Monday, August 31, 2015
Nicholas Reid reflects in essay form on general matters and ideas related to literature, history, popular culture and the arts, or just life in general. You are free to agree or disagree with him.
It is 1970-something. We are all good students and we are protesting at the possibility that a sports team from Rhodesia might tour the country. Our anger is righteous. We know that under Ian Smith, Rhodesia, unilaterally declared independent, is a racially-segregated country. It is attempting to perpetuate the white supremacy of the colonial era, just as its neighbour South Africa is doing. So we are on the side of those who are fighting against the Smith regime. Joshua Nkomo, Robert Mugabe and others. If the true democratic will of the African people is unleashed, it can only be for the good.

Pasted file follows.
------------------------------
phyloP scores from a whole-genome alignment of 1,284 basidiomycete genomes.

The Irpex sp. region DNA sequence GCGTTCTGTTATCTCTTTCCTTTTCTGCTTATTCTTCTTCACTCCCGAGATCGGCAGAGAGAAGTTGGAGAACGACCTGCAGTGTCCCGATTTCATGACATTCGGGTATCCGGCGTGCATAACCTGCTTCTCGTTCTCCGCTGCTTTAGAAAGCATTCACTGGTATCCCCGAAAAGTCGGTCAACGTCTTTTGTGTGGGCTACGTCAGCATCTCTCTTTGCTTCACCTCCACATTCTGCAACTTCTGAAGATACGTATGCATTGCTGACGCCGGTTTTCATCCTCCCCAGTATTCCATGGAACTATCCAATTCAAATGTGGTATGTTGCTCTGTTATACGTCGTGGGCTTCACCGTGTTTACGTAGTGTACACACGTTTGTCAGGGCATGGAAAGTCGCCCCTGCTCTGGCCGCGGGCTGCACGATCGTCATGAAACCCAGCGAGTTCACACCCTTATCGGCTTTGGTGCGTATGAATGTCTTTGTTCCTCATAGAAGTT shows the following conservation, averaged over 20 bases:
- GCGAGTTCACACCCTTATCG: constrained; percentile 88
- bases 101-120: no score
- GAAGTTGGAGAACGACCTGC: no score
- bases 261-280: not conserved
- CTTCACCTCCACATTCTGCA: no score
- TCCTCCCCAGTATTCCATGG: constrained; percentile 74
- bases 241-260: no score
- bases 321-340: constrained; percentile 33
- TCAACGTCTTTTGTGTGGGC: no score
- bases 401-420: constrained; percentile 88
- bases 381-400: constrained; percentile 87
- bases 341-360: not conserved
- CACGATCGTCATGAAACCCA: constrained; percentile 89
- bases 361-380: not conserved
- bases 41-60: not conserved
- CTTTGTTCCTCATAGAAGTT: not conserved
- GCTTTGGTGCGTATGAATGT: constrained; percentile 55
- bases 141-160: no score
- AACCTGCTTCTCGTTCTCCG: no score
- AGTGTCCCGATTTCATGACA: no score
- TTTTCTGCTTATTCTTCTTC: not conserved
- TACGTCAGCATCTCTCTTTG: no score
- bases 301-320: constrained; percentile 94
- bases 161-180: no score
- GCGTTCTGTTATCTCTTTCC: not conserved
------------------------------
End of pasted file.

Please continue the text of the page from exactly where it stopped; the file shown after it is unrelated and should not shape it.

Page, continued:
Flash forward 30-plus years.
We got our wish – sort of.
Rhodesia disappeared from the map. Smith and his regime vanished into history. And for the best part of 30 years, Robert Mugabe has led the new state of Zimbabwe.